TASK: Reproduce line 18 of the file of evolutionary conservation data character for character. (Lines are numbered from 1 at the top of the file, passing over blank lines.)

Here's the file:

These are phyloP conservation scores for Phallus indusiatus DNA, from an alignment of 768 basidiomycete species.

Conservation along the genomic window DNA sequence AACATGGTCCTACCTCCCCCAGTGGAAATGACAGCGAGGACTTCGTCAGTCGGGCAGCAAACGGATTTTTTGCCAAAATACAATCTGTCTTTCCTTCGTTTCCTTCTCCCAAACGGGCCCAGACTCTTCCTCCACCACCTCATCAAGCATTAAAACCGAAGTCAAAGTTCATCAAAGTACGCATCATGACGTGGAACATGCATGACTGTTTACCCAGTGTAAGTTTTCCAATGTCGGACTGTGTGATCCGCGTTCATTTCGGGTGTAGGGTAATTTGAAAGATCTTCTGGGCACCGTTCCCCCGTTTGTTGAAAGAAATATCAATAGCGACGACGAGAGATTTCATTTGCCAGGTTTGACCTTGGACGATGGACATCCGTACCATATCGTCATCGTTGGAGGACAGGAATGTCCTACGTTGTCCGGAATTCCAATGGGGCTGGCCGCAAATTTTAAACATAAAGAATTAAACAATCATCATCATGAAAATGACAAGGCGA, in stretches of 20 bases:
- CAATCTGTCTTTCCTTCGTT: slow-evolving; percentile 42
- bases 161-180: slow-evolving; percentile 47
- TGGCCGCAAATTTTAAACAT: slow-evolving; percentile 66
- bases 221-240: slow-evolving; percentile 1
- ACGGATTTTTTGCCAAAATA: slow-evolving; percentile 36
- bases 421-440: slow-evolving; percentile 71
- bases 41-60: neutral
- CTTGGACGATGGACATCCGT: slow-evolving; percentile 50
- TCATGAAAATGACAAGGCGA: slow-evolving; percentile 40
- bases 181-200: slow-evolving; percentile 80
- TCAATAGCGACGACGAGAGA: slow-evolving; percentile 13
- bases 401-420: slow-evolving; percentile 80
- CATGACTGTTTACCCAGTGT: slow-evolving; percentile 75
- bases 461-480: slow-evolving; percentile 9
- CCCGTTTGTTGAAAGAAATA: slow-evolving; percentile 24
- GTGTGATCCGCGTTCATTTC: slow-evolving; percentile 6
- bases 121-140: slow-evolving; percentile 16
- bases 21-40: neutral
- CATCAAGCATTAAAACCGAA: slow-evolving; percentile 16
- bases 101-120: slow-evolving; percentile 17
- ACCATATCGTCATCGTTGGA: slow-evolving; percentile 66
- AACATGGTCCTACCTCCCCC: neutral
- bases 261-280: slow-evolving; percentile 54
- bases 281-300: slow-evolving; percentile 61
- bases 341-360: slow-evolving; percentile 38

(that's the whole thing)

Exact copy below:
- GTGTGATCCGCGTTCATTTC: slow-evolving; percentile 6